SINGAPORE - Event organisers and venue operators have started preparing for bigger groups, following the announcement last week that capacity limits will be raised for weddings, pilot live performances and spectator sports from April 24.
The Star Performing Arts Centre is in talks with venue hirers, including concert promoters, to see how they can have up to 750 people at their events safely, said its spokesman, Ms Azlina Ahmad.
The centre has been holding live concerts featuring local bands for up to 250 people in collaboration with Holland Village bar Wala Wala in the last few months.
"We are certainly ready to accommodate bigger groups once the restrictions ease," said Ms Azlina, adding that staff from The Star are deployed to act as safe distancing ambassadors at these events to ensure patrons do not flout the rules.
Meanwhile, the Singapore Chinese Cultural Centre is hopeful that it can have more than 750 people - the new capacity limit from April 24 - at its upcoming Sing.Lang2021 pop concert in June.
Its director of programmes, Mr Lee Ee Wurn, said it is planning to stage the concert at the Singapore Indoor Stadium, and is working closely with the Singapore Sports Hub, of which the stadium is part, to get the largest permissible audience capacity for the event.
However, the requirement of pre-event testing at bigger events for those who have not been vaccinated could deter some people from attending.
It is unclear if event organisers or attendees would be willing to bear the additional cost of pre-event testing, said Ms Azlina, noting that The Star is still struggling to break even for its curated concert series with Wala Wala, despite having full houses for the maximum 250 people allowed.
In January, Education Minister Lawrence Wong said the cost of rapid Covid-19 testing has dropped from $80 per person to under $50, and it is likely to come down further.
The Singapore Symphony Orchestra (SSO) has also received mixed feedback from attendees of a pilot trial of pre-event testing at last year's SSO Christmas Concert.
While some lauded the SSO for taking part in pre-event testing, others decided not to attend because they did not wish to take the test, which they feared would be uncomfortable, said SSO. The testing costs were paid for by the Government then.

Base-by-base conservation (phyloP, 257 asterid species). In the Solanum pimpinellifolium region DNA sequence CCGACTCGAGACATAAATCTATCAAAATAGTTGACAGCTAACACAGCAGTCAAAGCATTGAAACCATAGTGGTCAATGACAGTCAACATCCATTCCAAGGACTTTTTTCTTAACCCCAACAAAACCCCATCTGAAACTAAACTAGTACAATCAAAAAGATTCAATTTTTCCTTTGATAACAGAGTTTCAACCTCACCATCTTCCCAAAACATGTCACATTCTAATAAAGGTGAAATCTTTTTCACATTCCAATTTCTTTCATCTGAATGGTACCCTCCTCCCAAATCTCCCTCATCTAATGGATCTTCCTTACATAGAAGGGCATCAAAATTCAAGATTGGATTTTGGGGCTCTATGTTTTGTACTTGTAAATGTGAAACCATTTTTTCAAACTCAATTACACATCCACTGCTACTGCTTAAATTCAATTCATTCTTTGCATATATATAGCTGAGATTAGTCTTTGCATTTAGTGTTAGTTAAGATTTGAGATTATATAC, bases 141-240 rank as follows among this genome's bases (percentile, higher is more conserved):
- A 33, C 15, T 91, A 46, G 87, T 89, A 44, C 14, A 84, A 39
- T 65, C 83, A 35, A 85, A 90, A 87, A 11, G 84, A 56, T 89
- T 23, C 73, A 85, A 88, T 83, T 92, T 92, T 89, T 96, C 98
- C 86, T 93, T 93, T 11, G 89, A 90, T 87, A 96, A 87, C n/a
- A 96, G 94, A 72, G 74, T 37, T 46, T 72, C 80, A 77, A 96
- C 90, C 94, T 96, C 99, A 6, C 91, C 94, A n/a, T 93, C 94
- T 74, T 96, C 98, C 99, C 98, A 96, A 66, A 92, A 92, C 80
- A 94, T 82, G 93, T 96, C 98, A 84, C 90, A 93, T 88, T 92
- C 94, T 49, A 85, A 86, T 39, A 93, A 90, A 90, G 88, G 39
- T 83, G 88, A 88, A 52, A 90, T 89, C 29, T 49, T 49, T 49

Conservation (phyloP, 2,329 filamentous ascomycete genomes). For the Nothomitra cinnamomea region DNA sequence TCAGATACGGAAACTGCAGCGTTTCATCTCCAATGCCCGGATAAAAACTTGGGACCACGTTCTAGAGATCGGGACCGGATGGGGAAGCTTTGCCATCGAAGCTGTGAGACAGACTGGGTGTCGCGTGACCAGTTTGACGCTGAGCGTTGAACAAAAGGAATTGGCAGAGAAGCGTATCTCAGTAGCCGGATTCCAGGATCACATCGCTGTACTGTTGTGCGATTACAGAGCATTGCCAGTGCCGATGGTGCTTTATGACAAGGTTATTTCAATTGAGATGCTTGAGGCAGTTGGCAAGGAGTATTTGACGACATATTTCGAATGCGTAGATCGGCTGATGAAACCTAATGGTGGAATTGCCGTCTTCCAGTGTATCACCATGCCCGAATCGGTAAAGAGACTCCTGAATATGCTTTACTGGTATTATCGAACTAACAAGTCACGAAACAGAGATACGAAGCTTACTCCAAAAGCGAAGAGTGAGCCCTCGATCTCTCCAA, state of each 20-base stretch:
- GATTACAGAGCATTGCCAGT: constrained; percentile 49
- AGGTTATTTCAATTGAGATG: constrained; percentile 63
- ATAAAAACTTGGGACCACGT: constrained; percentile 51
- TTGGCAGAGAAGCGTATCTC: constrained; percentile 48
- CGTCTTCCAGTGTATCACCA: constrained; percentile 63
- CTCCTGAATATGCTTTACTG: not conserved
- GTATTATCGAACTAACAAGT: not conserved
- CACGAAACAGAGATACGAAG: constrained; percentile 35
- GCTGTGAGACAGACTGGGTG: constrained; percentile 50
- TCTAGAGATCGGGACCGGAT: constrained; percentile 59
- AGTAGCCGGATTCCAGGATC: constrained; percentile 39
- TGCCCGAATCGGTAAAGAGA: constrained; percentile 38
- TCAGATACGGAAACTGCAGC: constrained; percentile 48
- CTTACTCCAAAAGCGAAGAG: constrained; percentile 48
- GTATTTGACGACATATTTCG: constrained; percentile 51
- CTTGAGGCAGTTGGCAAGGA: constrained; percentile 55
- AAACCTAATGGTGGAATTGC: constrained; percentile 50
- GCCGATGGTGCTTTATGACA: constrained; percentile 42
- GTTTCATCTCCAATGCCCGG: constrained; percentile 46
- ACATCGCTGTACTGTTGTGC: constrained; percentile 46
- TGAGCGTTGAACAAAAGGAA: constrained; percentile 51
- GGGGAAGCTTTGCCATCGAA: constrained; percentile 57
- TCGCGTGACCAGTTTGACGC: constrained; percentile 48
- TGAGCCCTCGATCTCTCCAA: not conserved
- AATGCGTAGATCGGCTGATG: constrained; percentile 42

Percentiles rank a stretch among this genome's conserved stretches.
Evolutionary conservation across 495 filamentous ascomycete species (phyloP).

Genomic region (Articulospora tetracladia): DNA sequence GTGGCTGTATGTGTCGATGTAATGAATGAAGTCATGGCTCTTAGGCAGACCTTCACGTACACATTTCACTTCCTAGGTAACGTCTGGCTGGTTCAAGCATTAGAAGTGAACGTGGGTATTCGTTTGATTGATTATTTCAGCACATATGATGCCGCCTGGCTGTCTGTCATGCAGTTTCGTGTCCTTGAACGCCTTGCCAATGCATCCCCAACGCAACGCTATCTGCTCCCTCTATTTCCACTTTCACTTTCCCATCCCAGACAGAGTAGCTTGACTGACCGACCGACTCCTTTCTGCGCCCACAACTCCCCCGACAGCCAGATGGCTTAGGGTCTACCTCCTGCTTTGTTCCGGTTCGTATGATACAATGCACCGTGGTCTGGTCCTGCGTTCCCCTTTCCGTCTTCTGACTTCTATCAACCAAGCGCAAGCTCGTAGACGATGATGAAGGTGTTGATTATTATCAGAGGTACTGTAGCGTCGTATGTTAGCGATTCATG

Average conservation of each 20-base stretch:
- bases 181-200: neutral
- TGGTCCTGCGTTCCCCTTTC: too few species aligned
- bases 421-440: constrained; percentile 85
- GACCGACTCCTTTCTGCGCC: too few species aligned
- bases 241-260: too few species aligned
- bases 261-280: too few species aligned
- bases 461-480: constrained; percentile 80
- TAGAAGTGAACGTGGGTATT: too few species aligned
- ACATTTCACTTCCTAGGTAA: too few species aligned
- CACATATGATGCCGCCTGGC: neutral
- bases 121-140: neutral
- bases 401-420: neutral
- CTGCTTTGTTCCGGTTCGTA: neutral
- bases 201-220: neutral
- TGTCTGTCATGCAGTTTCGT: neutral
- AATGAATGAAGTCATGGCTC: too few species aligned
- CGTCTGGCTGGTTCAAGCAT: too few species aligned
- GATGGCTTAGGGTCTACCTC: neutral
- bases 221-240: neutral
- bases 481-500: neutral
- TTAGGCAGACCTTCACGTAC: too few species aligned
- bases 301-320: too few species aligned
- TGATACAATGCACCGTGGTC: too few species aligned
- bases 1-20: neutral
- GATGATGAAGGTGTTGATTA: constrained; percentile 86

Concert organiser CK Star Entertainment Singapore said a majority of people it had gathered feedback from would rather not attend an event if they have to be tested. Others said they may buy tickets in cheaper price categories if the cost of testing is passed on to them.
Mr Sahil Rahat, director of sales, marketing and revenue management at Holiday Inn Singapore Orchard City Centre, said most couples who had enquired about the increase in capacity limits for weddings cited worries about the cost of the antigen rapid tests.
He said the hotel is unlikely to absorb any part of the testing costs for weddings, as package prices have already been reduced.
Still, the operators say they are prepared to comply with the necessary measures, once more details are released.
Most venue operators and event organisers like Cross Ratio Entertainment said they hope there will be flexibility in allowing attendees to get tested either on-site or at external clinics.
Mr Garth Simmons, chief executive officer of hotel operator Accor for South-east Asia, Japan and South Korea, hopes there can be some funding support from the Government for pre-event testing.
He added that Accor is in discussions with Fullerton Healthcare, which provides vaccination and swabbing services, on how to collaborate on pre-event testing.
The healthcare group is running a vaccination and swab testing centre at Fairmont Singapore, which is an Accor hotel. "We can hopefully extend this service to wedding couples and events," he said.
Mr Michael Foo, vice-president of assets and facilities at the Singapore Badminton Association, suggested that "express" entrances and audience zones for vaccinated individuals be created for larger events. "Once inside this venue, vaccinated individuals would be interacting only with people in the 'vaccinated' zone, helping to boost safety," said Mr Foo.
Ms Jolene Ghui, 31, said she will be increasing the capacity for her wedding at The Outpost Hotel in Sentosa in November.
"I am willing to bear the cost for the attendees as I believe most will be vaccinated by my wedding date and I would have to fork out money for only a few," said Ms Ghui, who works in the media industry.
What are the changes in capacity limits for events from April 24?
From April 24, up to 250 people can attend marriage solemnisations and wedding receptions if pre-event testing requirements are met, up from the current limit of 100.
At solemnisation-only weddings involving more than 100 attendees, the bride and groom will have to take a pre-event test if they are not vaccinated, while others are not required to do so.
Due to the higher risk with people being unmasked while eating and in close and prolonged contact with one another, pre-event testing will be required for everyone at receptions with more than 100 attendees.
Live performances at designated venues, pilot business-to-business events and pilot spectator sports events can have up to 750 attendees if they implement pre-event testing, or 250 attendees without testing.
Those who have completed the full vaccination regimen and have had time to develop sufficient protection will be exempted from pre-event testing from April 24.
Additional reporting by Adeline Tan